Find a hobby — in other words, throw yourself into an activity so you can escape from your worries for a while. Anything from reading a good book to doing spot of gardening can take your mind off things — and the more frequently you do it, the greater the benefits will be. Hobbies can provide a good bit of escapism without having to resort to other methods of escapism such as alcohol or drugs.
Maintain a balance in life
Getting a good balance in your life goes a long way to minimizing your stress levels. If you’re doing far too many hours in work, and/or bringing your work home with you, then the chances are that your home life is suffering as a result. And if you’re stressing about work, then you’re probably also stressing about those things at home that are being neglected. So, always make sure your ‘time off’ really is time off!
Ask for and accept help
If you feel like you’re drowning under the weight of people’s expectations, then enlist some help. Whatever the source of the help — whether it’s your friends, family or work colleagues — there’s no shame in actually asking for or accepting it. Some people are just too stubborn for their own good to accept help, even when in reality they really need some. If the extent of your stress is huge, then it might be a good idea to seek some professional help by talking to your doctor — which you shouldn’t feel embarrassed about, as many people will need to do this.
Set realistic goals
Don’t overload yourself in the workplace and at home by setting unrealistic goals. Nobody is a superhuman being capable of taking endless jobs on board and constantly balancing them all. If a situation is becoming far too stressful and unmanageable, then cut back on what you’re doing in that situation. Always ask yourself: can some of the tasks I’m doing be delegated out to others to lighten my load? All too frequently people have too high expectations of themselves and then are too afraid to back out of them — but if you just deal with the priorities and delegate other tasks when appropriate, then you’ll be less likely to become overly stressed.
Welcome change as a challenge
Adjusting to a significant change in our lives can sometimes be extremely stressful. Moving home or changing your job, for example, can be the most stressful things that you do in your life — but if you see them as positive challenges rather than a negative changes, then any stress that accompanies the changes will be less likely to affect you.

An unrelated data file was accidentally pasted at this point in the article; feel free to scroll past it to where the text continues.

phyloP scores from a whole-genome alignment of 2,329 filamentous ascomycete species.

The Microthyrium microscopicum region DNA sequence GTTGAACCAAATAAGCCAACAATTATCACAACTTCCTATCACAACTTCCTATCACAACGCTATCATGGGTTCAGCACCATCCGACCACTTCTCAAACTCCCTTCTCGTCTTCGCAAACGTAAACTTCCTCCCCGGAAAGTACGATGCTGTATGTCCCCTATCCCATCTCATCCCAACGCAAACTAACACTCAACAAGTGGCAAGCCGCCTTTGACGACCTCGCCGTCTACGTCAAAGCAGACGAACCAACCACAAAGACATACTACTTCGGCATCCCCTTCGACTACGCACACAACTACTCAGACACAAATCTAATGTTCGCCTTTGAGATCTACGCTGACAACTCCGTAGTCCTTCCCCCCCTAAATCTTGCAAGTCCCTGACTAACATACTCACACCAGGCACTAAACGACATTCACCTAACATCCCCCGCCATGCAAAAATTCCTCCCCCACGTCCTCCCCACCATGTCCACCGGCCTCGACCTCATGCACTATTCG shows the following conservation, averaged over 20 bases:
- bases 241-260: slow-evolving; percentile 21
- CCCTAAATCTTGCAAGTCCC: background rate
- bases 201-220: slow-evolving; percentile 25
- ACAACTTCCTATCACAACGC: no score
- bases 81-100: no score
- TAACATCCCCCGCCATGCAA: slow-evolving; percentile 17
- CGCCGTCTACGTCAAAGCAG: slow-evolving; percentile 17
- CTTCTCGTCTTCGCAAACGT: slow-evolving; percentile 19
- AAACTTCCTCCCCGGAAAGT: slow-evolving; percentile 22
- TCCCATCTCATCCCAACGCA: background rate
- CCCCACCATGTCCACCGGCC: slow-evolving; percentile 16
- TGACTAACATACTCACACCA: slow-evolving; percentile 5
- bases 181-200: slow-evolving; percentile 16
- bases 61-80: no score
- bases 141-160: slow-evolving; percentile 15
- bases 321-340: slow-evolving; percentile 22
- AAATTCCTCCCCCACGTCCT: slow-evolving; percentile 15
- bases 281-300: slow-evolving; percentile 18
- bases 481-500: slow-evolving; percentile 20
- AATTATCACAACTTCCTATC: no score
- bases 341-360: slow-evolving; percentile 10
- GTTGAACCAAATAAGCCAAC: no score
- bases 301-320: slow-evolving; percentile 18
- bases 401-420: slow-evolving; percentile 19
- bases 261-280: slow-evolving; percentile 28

See if there is something you can change or control in a stressful situation. Doing nothing won’t alleviate your stress, whereas if you’re decisive and take on a problem in the short-term then you’ll be able to alleviate your stress in the long-term. Stress can be reduced if you’re willing to be bold and do something about it.
Learn how to make yourself relaxed
Meditation and breathing exercises have been proven to be very effective in controlling stress. Practise clearing your mind of disturbing thoughts, as this will mean you’ll be less likely to dwell on them. Take a break for a few moments at frequent intervals during the day, so that you have opportunities to relax and clear your head.
Get enough sleep
This is often easier said than done, but getting a good amount of sleep is an important factor in your ability to cope with stress, as a lack of rest will simply aggravate your worries. If possible, maintain regular sleep patterns by getting the same amount of sleep every night. Different people need different amounts of sleep — but as long as you’re getting at least six hours sleep a night, you should be able to stay healthy and be less stressed.
Work off stress
Exercising regularly is a good way to deal with stress because it is a healthy way to relieve your pent-up energy and tension and rid yourself of excess adrenalin. Exercising releases endorphins in the body which make you feel good — plus if you exercise your body will be in a better shape, which will add to your overall self-esteem. The type of exercise activity need not be overly taxing — a brisk walk or a spot of gardening may be sufficient, for example — although more challenging forms of exercise such as swimming, cycling and jogging will give you even greater benefits.
Avoid self-medication or escapism
Alcohol and drugs can mask stress, and as tempting as they are as coping mechanisms, they won’t ultimately help you to deal with your problems. Also, a bad hangover is unlikely to help you confront your problems the next day! If you do resort to such methods of coping, then they may well become habits in the long run — and habits which will be hard to break.